So who do they think is their current audience? Have they held on to their original set of fans or have they acquired new ones? “Both,” says Oscar. “And sometimes their grandchildren, too.” Adds Simon: “The front rows get progressively younger; the ones behind lose more and more hair each year. But they all know the words.”
So how is it personally for each of them? If they walk down the street today in, say, Birmingham, are they immediately recognised? “Oscar more than me,” says Simon. “The first band I was in, Echo Bass,” says Oscar, “were signed by UB40 so, from the early eighties, I’ve been well known in the city.
“Even when I go supermarket shopping with my partner, I’m always stopped and asked for a selfie.” But he’s not complaining. “It’s part of the job. You never forget the fact that the fans put you where you are today. And not bad that it’s still happening more than thirty years later.”
Simon tells a slightly different story. “I was walking down Richmond High Street in west London when I suddenly heard these schoolgirls screaming my name from the top deck of a bus. They piled down the stairs and started giving chase.
“I ran into the nearest branch of WH Smith and threw myself behind the counter, flat on the floor. I think the shop assistants were a bit surprised, to say the least.”
But isn’t that the price of fame? “It is. It’s what you sign up for. You’re not always in the mood, though.” But they love their fans. “We have hundreds of them who come to every concert, many of whom we know by name.
“One woman, whose husband sadly died last year, told us that she’d just attended her 184th OCS gig. As a matter of fact, I think she’s been to more of our gigs than me.”
The latest round – 25 in all – will feature just Simon and Oscar hitting the road, opening the tour at Fat Sam’s in Dundee on April 29th and going all the way through May, ending up at The Globe in Cardiff on June 6th. Simon will sing and play acoustic guitar; Oscar will also sing and play piano, bass and percussion.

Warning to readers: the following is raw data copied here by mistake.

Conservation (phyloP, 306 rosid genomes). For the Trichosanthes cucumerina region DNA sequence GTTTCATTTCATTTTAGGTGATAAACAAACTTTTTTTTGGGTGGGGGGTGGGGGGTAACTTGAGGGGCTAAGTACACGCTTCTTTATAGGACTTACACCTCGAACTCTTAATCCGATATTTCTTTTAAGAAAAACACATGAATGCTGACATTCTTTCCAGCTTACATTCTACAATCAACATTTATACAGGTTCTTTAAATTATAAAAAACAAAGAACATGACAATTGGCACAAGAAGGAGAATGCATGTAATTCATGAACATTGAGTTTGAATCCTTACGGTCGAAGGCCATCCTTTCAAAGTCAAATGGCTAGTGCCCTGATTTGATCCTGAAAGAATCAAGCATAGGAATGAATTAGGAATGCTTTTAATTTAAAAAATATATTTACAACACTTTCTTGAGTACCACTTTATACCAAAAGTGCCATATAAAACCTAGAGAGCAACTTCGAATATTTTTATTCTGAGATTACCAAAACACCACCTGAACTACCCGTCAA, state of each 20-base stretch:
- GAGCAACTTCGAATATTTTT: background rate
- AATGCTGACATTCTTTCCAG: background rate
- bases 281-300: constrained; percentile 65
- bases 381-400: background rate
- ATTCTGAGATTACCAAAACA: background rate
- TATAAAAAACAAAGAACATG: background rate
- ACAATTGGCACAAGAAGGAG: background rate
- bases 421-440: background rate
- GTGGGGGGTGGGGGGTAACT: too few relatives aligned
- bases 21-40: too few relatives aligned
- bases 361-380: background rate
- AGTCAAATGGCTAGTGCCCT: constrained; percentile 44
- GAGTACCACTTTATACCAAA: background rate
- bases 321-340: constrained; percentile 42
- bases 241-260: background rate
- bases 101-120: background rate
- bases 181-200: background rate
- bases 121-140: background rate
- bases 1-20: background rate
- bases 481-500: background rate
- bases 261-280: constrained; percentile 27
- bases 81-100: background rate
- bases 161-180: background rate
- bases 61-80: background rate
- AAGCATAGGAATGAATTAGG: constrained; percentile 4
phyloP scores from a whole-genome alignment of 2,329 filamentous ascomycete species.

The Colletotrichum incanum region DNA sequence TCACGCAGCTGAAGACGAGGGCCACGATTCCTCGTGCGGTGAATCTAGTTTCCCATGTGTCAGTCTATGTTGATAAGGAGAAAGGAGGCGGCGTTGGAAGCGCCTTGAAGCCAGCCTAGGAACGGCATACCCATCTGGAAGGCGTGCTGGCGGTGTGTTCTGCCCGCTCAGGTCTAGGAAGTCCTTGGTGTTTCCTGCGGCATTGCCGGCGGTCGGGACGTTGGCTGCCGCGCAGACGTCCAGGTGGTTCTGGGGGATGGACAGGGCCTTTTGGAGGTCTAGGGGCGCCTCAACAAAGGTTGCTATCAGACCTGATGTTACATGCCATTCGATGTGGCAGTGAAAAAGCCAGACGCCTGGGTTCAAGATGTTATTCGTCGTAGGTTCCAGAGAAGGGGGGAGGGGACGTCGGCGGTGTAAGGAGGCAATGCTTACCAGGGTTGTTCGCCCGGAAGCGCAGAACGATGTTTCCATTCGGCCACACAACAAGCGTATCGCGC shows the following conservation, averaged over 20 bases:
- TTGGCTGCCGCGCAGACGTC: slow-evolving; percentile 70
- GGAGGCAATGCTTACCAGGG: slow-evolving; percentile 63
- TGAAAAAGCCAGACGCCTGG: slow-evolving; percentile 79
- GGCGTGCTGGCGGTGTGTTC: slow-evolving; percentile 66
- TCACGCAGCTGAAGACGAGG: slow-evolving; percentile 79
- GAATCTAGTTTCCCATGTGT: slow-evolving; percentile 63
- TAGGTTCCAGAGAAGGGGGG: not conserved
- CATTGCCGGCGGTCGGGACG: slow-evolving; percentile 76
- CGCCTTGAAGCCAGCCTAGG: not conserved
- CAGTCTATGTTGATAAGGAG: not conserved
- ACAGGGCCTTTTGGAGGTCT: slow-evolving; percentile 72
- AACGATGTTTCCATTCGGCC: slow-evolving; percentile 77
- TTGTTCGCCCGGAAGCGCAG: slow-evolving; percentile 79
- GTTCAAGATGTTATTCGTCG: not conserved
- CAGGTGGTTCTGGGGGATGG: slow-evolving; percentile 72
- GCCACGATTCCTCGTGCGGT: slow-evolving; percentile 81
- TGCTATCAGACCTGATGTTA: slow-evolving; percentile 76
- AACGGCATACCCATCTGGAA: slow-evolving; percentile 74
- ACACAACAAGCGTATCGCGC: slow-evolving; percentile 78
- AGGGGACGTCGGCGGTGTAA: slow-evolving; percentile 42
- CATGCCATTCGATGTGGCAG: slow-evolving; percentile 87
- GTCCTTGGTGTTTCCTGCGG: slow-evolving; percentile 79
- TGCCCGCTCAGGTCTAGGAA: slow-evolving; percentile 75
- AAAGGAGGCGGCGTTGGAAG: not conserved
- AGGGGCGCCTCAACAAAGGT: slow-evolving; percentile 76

This will coincide with the re-release on Record Store Day (April 23rd) of their hit album, Live on the Riverboat, from twenty years ago. It was recorded on the Renfrew ferry which operates on the Clyde in Scotland. Why? “Well, it connects with our Riverboat Song. And Glasgow is our favourite place to play.”
Finally, the question to which everyone wants to know the answer. Who came up with the name for the band and what on earth does it mean? Simon laughs.
“Steve, Damon [Minchella] and I were in Solihull Library and we started choosing words whose sounds we liked. ‘Ocean’ and ‘colour’ appealed to all of us and then I picked up a book about the railway scene in Nuneaton, possibly the dullest tome ever published. But I liked the word ‘scene’.
“When we told Oscar the next day, we were so self-conscious about how stupid it sounded, we had to write it down.” So when did he come round to accepting the name? “It was majority rule,” says Oscar, good-naturedly.
For some time, people invariably referred to them as Ocean Colour Blue but not for many years now. “I think you could say we’re pretty much established these days,” says Simon.
Simon Fowler and Oscar Harrison will be appearing with Dexy’s Midnight Runners founder member Pete Williams as their guest for a hometown show at Birmingham Town Hall on Friday 29th May. Tickets.